Amidst preparations for long Ukraine war, peace may come quickly

Jan 12, 2024
Ukraine Country on Blue, Yellow Map with Dove Silhouette Icon. Ukrainian Map with Pigeon Symbol of Freedom, Peace. Ukraine Territory Shape with Border Pictogram. Isolated Vector Illustration

It is possible now that peace could come to Ukraine rather faster than most Western analysts are predicting, but this will only be only on terms acceptable to Russia.

Last month in Pearls and Irritations, I reviewed the stage reached in the Ukraine military conflict. I suggested that the conflict would continue until Russia was ready to end it on negotiated terms that will protect Russian national security in years ahead. I predicted that:

“Russia in my view has no alternative but to continue to fight this war using its present prudent reactive tactics all along the front, in the hope of Kiev coming to its senses; to go on mobilizing and improving its weapons advantages at home; and to continue to try to minimise civilian casualties and infrastructure losses on both sides. Russia has effectively won this tragic war. It must not let itself be fooled by a political change in Kiev manipulated by Washington and London, trying desperately to snatch some sort of diplomatic victory out of their military defeat in Ukraine. Russia has learned not to trust American false peace overtures.”

Developments over the past month are consistent with these predictions. In what is now a complex picture of Western truth, lies, and cynical shape-shifting, the US/NATO disinformation narrative slowly and reluctantly crawls towards reality. Within Ukraine itself, the political mood is shifting significantly. We are at a moment when basic questions are quietly being asked in Kiev and Washington about Ukraine’s future.

‘And what rough beast, its hour come at last, slouches towards Jerusalem to be born?’

That rough beast is looking more and more like the blunt and popular Ukrainian Army Commander in Chief, General Valeriy Zaluzhny.

President Zelensky is becoming more dispirited and irrelevant: he knows that the Washington imperium sees him as a spent figure and is losing interest in him. The charisma is gone, only the sulky resentment is left.

The Washington imperial elite is now urgently focussed on Middle East dangers and opportunities. The powerful Zionist lobby in the US appears bent on helping Netanyahu find ways to widen to war to Yemen, Lebanon, Syria and Iran, and is trying to wrongfoot Iran into looking like the aggressor. Washington is sick of the Ukraine war, knows it can go nowhere good for US now, and wants to wrap it up in a way that the US does not lose face.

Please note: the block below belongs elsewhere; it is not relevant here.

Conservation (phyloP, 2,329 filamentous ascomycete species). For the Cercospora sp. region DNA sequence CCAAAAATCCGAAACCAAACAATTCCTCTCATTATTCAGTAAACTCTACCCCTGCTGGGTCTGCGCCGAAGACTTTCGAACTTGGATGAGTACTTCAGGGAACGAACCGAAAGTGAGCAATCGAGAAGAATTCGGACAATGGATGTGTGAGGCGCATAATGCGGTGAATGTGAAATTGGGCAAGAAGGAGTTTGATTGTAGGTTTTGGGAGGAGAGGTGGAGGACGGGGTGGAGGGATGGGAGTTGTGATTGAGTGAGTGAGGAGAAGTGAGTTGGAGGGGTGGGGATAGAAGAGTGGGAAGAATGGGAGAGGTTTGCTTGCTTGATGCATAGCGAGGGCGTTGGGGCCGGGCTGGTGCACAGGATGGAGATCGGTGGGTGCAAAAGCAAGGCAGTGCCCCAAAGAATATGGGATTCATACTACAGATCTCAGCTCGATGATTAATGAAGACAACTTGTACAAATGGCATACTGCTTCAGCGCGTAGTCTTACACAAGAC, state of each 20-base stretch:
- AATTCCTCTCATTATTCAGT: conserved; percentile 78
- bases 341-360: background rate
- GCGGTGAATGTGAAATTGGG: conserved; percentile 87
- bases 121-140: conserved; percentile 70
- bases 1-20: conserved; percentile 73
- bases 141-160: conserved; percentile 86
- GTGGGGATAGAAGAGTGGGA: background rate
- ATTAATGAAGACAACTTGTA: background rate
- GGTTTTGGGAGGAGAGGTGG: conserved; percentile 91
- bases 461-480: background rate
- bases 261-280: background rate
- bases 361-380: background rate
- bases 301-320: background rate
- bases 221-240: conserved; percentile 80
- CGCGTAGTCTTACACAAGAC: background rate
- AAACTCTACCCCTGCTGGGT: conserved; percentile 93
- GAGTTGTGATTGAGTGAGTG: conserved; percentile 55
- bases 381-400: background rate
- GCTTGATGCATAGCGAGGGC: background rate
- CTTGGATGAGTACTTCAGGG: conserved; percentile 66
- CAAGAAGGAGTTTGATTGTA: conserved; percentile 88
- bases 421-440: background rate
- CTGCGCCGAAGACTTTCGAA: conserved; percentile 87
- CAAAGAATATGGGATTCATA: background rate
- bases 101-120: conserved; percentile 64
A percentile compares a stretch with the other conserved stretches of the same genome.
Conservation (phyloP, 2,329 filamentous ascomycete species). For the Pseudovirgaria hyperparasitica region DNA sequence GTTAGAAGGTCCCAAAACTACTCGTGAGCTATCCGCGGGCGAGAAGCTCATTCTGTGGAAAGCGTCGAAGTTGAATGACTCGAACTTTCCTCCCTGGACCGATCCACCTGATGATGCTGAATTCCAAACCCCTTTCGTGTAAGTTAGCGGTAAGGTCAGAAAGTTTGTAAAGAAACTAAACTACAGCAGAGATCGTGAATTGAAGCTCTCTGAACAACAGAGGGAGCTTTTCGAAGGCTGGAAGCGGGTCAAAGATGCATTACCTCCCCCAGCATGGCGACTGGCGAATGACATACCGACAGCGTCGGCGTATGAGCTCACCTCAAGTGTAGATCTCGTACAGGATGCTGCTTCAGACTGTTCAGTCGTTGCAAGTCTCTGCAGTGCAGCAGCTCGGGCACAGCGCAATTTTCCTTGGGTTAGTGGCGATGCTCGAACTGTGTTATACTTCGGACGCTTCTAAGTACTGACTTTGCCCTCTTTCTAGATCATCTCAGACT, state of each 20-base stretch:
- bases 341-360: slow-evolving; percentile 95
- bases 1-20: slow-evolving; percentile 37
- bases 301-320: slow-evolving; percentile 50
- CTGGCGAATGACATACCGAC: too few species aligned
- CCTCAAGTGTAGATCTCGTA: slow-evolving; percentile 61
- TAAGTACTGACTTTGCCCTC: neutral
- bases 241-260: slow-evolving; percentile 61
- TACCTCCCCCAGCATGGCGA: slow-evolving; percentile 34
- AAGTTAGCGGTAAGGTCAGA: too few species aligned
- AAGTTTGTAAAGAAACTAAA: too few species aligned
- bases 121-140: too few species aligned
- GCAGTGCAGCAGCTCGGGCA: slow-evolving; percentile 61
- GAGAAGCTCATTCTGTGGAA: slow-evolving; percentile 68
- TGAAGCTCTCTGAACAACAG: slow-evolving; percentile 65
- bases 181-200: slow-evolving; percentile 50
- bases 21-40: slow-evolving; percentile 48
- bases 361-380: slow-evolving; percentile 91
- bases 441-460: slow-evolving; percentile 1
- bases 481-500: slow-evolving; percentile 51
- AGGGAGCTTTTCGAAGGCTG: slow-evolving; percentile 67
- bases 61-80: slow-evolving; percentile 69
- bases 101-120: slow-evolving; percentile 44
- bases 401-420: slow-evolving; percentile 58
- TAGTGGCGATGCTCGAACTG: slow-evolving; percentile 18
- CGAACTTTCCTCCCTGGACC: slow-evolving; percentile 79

Up to a point, Russia is prepared to ease Washington’s diplomatic path to peace.

The Economist – always a good reflection of US-UK strategic thinking for public consumption – tells us that both Ukraine and Russia are war-weary, having taken massive casualties of their best fighters, and both running out of essential munitions. The mood in both countries, says The Economist, is for defensive, life-preserving war. True in the case of Ukraine, but utterly false in the case of Russia where public morale is good, mobilisation and training is well ahead of what is currently militarily necessary, and the military production lines are humming along nicely.

Along the front, Ukraine is no longer mounting suicidal media-driven offensives. Zaluzhny has scaled back a militarily pointless lodgement at Krynki, on the Dnieper east bank near Kherson. Zaluzhny is clearly trying to husband the lives of fit Ukrainian fighting men who are increasingly scarce. He is retrenching towards defensive positions along the long front. Russia is advancing where it is economical of life (on both sides) and Russian weapons to do so. The front remains essentially stable and there are no signs that Russia is preparing for major costly offensives. This is being masked by a steady diet of announcements of small territorial gains, and of Ukrainian desertions, defeatist talk, etc.

In recent days Russia mounted a major air missile attack on key military and infrastructure targets in Kiev and other large Ukrainian cities. Casualties were low. It has led to midwinter power cuts and blackouts. It was a reminder of what Russia can do to Ukraine.